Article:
Even after the completion of the project, more than half of the students planned to continue recording observations, and more than a third of the students introduced ClimateWatch to their friends. “I feel I’m making a small impact on saving animals and plants from the ill effects of climate change. This is very rewarding,” noted one student.
In 2012, when the Journal Project first began, 89 percent of the students felt that that the process of data collection, analysis, and peer review improved their understanding of the responses of species to climate change. Almost two-thirds of the students felt that peer-reviewed articles made them interested in publishing research results.
The project resulted in the publication of 152 peer-reviewed student articles from 2012 to 2017, demonstrating the success of the program.
Reliability of Citizen Science Data
Before the start of the project, almost 80 percent of the students agreed with the statement that “data collected by citizen scientists are reliable.” But after the completion of the program, this dropped to only a third. Analysis of past data collected by mapping submitted images enabled students to detect errors.
Spotting unreliable data produced a positive effect on the students’ understanding of the research process, as 77 percent of the students agreed that their approach to data collection changed after analyzing the datasets. Most of these students reported that they would be careful to record accurate data that would be meaningful for future research. Interestingly, the students that were aware of the problem of poor data quality were more likely to continue contributing data after the completion of the program.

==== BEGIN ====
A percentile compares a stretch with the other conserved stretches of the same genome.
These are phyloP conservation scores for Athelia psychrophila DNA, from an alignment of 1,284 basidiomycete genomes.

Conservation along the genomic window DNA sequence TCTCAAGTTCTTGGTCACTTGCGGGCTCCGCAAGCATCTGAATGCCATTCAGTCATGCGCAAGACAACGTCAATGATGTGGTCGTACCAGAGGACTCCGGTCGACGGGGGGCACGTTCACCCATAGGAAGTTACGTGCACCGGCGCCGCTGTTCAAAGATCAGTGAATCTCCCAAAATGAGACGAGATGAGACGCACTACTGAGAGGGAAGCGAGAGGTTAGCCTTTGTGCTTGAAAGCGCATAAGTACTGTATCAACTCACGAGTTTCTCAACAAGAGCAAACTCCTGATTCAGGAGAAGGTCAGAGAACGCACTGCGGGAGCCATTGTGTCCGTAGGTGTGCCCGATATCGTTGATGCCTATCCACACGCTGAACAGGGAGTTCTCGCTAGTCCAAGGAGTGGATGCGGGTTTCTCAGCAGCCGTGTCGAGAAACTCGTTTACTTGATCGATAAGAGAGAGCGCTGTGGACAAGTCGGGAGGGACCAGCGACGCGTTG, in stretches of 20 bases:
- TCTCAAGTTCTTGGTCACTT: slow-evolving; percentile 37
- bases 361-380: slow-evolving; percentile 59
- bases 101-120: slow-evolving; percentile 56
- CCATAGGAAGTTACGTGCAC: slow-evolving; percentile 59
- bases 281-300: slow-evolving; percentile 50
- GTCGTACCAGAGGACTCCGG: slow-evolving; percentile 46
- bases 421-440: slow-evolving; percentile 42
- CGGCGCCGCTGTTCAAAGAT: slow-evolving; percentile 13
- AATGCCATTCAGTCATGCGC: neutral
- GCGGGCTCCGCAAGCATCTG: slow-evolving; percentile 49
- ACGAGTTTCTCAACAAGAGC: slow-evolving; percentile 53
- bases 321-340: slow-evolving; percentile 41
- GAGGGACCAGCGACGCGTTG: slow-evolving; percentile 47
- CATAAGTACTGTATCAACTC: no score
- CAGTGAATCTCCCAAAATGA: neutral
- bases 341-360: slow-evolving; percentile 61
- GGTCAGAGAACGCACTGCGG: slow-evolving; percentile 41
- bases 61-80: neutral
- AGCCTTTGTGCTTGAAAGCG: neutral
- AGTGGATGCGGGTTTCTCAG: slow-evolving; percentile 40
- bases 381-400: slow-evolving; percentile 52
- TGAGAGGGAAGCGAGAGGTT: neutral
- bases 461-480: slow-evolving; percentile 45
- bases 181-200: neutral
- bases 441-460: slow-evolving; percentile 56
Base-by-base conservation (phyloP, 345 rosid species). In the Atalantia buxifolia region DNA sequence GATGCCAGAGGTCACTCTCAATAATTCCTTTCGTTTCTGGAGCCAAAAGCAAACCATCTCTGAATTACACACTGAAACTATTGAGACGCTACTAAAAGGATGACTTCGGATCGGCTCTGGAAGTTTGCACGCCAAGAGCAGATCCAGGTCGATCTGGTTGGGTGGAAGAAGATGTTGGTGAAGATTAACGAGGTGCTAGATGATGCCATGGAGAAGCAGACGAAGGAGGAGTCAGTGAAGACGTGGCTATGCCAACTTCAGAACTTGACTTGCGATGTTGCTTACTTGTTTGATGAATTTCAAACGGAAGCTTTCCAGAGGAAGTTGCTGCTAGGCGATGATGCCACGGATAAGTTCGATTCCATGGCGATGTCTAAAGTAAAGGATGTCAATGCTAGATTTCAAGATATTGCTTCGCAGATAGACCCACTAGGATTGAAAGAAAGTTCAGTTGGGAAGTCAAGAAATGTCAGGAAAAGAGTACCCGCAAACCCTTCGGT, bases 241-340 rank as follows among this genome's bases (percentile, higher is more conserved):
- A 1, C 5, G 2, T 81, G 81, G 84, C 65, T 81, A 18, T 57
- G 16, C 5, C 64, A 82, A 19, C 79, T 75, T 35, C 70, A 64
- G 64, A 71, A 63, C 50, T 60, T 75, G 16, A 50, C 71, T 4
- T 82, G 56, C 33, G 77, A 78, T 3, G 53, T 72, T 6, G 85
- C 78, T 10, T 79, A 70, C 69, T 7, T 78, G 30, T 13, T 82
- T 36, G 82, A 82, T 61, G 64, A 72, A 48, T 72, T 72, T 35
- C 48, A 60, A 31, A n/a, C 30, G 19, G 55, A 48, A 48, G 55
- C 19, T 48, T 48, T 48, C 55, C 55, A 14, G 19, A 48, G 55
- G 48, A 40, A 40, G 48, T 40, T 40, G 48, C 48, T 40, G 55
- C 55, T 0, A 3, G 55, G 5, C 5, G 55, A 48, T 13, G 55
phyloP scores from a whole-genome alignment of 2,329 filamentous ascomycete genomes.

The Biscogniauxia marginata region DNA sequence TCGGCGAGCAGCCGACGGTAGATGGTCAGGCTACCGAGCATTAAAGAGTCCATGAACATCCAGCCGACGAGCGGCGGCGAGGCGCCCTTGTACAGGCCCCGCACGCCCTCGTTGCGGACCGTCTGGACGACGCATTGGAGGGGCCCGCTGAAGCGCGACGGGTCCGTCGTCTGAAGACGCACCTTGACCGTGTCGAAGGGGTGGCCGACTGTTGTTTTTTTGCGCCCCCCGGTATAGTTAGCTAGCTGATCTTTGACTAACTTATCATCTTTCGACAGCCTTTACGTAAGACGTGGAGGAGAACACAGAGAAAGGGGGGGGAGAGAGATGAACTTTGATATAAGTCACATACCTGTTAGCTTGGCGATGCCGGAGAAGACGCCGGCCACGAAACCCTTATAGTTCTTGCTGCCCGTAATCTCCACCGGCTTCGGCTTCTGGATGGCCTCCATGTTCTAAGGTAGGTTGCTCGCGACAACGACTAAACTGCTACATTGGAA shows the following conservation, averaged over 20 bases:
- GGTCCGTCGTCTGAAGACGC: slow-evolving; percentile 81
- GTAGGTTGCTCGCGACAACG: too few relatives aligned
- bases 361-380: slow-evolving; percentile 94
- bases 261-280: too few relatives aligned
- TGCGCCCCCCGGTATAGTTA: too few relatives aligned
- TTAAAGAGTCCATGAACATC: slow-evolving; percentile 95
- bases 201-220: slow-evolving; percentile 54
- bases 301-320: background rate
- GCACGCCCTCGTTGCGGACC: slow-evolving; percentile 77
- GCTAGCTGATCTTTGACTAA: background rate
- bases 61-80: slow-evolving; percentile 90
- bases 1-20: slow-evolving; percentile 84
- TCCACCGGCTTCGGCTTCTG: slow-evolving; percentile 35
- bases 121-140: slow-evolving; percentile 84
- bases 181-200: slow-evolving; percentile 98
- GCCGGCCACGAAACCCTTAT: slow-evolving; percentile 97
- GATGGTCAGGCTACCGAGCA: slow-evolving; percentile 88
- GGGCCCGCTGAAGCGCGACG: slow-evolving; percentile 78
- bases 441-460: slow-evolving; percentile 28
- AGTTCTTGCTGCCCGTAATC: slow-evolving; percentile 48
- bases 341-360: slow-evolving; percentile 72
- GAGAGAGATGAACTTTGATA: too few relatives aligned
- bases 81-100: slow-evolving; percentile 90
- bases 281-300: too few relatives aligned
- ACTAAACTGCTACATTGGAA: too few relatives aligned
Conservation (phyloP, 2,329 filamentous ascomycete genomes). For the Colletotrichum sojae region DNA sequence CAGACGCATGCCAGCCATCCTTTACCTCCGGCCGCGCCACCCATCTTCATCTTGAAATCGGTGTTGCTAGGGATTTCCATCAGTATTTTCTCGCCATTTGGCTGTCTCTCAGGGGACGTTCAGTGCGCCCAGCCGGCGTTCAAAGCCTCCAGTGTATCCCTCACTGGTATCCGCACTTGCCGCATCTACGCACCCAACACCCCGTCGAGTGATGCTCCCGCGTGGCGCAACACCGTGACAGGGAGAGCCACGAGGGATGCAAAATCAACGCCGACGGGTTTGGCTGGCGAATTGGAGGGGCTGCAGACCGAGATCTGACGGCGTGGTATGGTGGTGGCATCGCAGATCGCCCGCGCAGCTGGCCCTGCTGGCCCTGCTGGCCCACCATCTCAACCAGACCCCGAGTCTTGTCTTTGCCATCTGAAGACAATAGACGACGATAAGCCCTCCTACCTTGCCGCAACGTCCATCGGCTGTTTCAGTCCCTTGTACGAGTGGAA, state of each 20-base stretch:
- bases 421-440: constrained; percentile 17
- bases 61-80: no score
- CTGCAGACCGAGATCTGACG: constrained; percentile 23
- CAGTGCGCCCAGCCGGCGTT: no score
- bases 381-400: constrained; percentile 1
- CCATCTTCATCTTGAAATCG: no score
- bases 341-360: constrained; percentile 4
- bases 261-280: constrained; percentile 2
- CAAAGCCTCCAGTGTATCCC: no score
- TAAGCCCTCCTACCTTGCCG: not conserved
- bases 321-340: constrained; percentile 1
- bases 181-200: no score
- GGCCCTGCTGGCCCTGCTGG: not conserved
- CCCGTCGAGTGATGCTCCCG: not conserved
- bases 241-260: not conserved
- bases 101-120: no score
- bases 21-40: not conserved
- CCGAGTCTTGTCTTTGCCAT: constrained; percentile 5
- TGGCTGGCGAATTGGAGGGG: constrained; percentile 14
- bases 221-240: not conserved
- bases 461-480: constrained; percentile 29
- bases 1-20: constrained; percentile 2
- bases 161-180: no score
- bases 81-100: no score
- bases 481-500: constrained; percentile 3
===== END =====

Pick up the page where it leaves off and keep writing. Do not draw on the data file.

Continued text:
Students are now required to present the sightings data that they submitted to ClimateWatch to the class. This, according to the researchers, will facilitate the detection of errors prior to inclusion in the dataset. In addition, there should be a provision for citizens to provide feedback on data and “smart filters” that can detect erroneous data entered into the ClimateWatch website and smartphone app.
In light of the findings, Mitchell recommends that universities develop partnerships with citizen science programs. Also, involving citizen-science participants in scientists’ analysis of data can enhance public knowledge of the scientific process and lead to improved data quality.
“In our case, we have a win-win situation of a citizen science program giving biology students an opportunity to do useful research, and students’ feedback about data quality, and the need for further technical innovation to improve the utility of smartphone applications,” Mitchell adds.
—Neha is a freelance science writer based in Hong Kong who has a passion for sharing science with everyone. She writes about biology, conservation, and sustainable living. She has worked in a cancer research lab and facilitated science learning among elementary school children through fun, hands-on experiments. Visit her blog Life Science Exploration to read more of her intriguing posts on unusual creatures and our shared habitat. Follow Neha on Twitter @lifesciexplore.
Featured image: A mural by Jason Morgan depicting scientists and students using and investigating a waterway in Yellow Spring, Ohio. Credit: Cindy Funk.
Mitchell, N., Triska, M., Liberatore, A., Ashcroft, L., Weatherill, R., & Longnecker, N. (2017). Benefits and challenges of incorporating citizen science into university education. PLoS ONE12(11): e0186285. https://doi.org/10.1371/journal.pone.0186285
GotScience Magazine, published by the nonprofit Science Connected, is made possible by donations from readers like you. With your help, we create equal access to science literacy and education. Click to learn more about Science Connected and get involved.